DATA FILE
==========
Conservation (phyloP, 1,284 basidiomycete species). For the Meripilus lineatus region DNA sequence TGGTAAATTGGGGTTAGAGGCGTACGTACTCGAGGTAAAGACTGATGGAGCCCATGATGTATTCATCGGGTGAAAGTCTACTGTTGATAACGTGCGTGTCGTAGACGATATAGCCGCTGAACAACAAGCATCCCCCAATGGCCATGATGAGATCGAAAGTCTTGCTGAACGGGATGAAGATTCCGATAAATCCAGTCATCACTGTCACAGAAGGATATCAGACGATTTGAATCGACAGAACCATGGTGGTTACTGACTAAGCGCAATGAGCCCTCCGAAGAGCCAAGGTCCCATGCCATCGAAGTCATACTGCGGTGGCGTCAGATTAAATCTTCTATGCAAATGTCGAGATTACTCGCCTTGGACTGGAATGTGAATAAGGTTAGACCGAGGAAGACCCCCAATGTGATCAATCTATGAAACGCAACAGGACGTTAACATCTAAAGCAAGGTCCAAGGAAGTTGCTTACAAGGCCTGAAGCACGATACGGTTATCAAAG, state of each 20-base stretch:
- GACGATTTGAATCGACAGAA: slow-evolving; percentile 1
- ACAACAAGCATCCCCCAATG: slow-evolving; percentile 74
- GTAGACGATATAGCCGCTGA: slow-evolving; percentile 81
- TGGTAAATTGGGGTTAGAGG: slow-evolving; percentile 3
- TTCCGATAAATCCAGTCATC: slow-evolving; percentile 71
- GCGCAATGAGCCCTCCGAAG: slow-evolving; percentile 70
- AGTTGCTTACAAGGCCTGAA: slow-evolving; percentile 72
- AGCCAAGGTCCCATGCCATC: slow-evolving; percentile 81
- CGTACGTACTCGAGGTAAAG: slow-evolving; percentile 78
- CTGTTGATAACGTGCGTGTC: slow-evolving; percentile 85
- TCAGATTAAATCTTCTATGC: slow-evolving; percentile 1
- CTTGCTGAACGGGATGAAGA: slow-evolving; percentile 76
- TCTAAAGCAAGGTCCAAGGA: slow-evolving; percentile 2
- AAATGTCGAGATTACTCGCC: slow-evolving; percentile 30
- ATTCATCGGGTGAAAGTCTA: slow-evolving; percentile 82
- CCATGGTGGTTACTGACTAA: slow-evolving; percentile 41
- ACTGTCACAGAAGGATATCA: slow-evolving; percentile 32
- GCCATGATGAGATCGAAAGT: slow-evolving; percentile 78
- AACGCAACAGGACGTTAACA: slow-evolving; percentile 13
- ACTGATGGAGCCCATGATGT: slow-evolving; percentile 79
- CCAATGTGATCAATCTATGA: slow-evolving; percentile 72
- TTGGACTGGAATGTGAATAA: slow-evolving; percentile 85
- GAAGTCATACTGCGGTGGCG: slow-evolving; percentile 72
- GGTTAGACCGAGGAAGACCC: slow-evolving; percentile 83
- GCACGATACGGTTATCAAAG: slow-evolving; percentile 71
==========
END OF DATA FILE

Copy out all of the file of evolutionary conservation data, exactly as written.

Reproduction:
Conservation (phyloP, 1,284 basidiomycete species). For the Meripilus lineatus region DNA sequence TGGTAAATTGGGGTTAGAGGCGTACGTACTCGAGGTAAAGACTGATGGAGCCCATGATGTATTCATCGGGTGAAAGTCTACTGTTGATAACGTGCGTGTCGTAGACGATATAGCCGCTGAACAACAAGCATCCCCCAATGGCCATGATGAGATCGAAAGTCTTGCTGAACGGGATGAAGATTCCGATAAATCCAGTCATCACTGTCACAGAAGGATATCAGACGATTTGAATCGACAGAACCATGGTGGTTACTGACTAAGCGCAATGAGCCCTCCGAAGAGCCAAGGTCCCATGCCATCGAAGTCATACTGCGGTGGCGTCAGATTAAATCTTCTATGCAAATGTCGAGATTACTCGCCTTGGACTGGAATGTGAATAAGGTTAGACCGAGGAAGACCCCCAATGTGATCAATCTATGAAACGCAACAGGACGTTAACATCTAAAGCAAGGTCCAAGGAAGTTGCTTACAAGGCCTGAAGCACGATACGGTTATCAAAG, state of each 20-base stretch:
- GACGATTTGAATCGACAGAA: slow-evolving; percentile 1
- ACAACAAGCATCCCCCAATG: slow-evolving; percentile 74
- GTAGACGATATAGCCGCTGA: slow-evolving; percentile 81
- TGGTAAATTGGGGTTAGAGG: slow-evolving; percentile 3
- TTCCGATAAATCCAGTCATC: slow-evolving; percentile 71
- GCGCAATGAGCCCTCCGAAG: slow-evolving; percentile 70
- AGTTGCTTACAAGGCCTGAA: slow-evolving; percentile 72
- AGCCAAGGTCCCATGCCATC: slow-evolving; percentile 81
- CGTACGTACTCGAGGTAAAG: slow-evolving; percentile 78
- CTGTTGATAACGTGCGTGTC: slow-evolving; percentile 85
- TCAGATTAAATCTTCTATGC: slow-evolving; percentile 1
- CTTGCTGAACGGGATGAAGA: slow-evolving; percentile 76
- TCTAAAGCAAGGTCCAAGGA: slow-evolving; percentile 2
- AAATGTCGAGATTACTCGCC: slow-evolving; percentile 30
- ATTCATCGGGTGAAAGTCTA: slow-evolving; percentile 82
- CCATGGTGGTTACTGACTAA: slow-evolving; percentile 41
- ACTGTCACAGAAGGATATCA: slow-evolving; percentile 32
- GCCATGATGAGATCGAAAGT: slow-evolving; percentile 78
- AACGCAACAGGACGTTAACA: slow-evolving; percentile 13
- ACTGATGGAGCCCATGATGT: slow-evolving; percentile 79
- CCAATGTGATCAATCTATGA: slow-evolving; percentile 72
- TTGGACTGGAATGTGAATAA: slow-evolving; percentile 85
- GAAGTCATACTGCGGTGGCG: slow-evolving; percentile 72
- GGTTAGACCGAGGAAGACCC: slow-evolving; percentile 83
- GCACGATACGGTTATCAAAG: slow-evolving; percentile 71